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About RdeBorn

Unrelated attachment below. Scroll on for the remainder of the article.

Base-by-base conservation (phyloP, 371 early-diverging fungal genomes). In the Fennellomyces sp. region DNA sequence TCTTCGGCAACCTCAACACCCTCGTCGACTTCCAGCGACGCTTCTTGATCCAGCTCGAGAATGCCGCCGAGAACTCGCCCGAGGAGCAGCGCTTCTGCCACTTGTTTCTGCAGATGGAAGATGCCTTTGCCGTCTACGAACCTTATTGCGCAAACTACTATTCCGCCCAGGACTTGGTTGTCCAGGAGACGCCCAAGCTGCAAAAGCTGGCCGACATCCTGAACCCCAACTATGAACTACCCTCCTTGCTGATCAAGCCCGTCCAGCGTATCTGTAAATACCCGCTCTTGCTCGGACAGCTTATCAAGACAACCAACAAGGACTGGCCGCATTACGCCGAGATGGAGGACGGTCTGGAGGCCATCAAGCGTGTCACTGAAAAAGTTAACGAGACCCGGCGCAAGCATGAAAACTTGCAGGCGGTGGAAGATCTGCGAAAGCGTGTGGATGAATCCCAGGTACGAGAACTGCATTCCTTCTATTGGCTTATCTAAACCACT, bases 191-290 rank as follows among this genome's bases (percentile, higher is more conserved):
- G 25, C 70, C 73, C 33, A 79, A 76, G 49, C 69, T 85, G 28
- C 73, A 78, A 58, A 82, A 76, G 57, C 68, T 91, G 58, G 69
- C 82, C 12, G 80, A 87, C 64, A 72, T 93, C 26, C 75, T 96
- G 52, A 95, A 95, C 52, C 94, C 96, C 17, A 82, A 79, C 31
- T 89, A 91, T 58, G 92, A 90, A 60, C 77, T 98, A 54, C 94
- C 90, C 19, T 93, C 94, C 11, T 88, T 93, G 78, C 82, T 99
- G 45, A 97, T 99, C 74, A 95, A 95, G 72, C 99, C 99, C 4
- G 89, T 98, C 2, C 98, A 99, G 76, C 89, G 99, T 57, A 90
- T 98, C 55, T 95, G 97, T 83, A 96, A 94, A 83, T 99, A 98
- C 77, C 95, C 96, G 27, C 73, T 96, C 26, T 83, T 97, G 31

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  1. I don't really think you guys addressed how massively far this game has moved from the first one, really. Like, Philip of Macedon and Gold were really lean games where your resources were inherently limited by your territory, supply lines were absolutely everything. Hegemony 3 kind of has moved diametrically away from that with the stockpileable gold and wood resources and the upgradeable resource points. Like, in Philip of Macedon the only things you can do are rearrange your supply, take the extra resources you need or plan a fight better or replace workers with slaves. In Hegemony 3 waiting for lumber is essential to get the better resources, upgrading your civics and saving gold so you can buy slaves and improve your income, colonising to free up your garrisons, improving your unit types is both important and kind of trivial (I just picked up the improved barracks as I moved on). I didn't really find starving out enemies was that valuable because the supply lines basically weren't as directly important as in the first game. Meanwhile the naval game is so much less valuable because you don't really have the islands to work on. Basically, the change from finite to not precisely finite resources has really changed the series and the move from the perfectly constructed Greek map to a slightly weaker one hasn't really worked for me. I don't think it's a bad game and a lot of the innovations were interesting but I think it's a lot less focused and compelling than PoM or Hegemony Gold. That said I couldn't stand Rome because the AI couldn't handle sandbox and the campaign was really awkwardly paced if you messed up a battle and this is a big step back up for me. Also, unanswerable seaborn piracy from miscellaneous rebels was no fun playing as Tarentum compared to the definable villainy of Athens in the first game.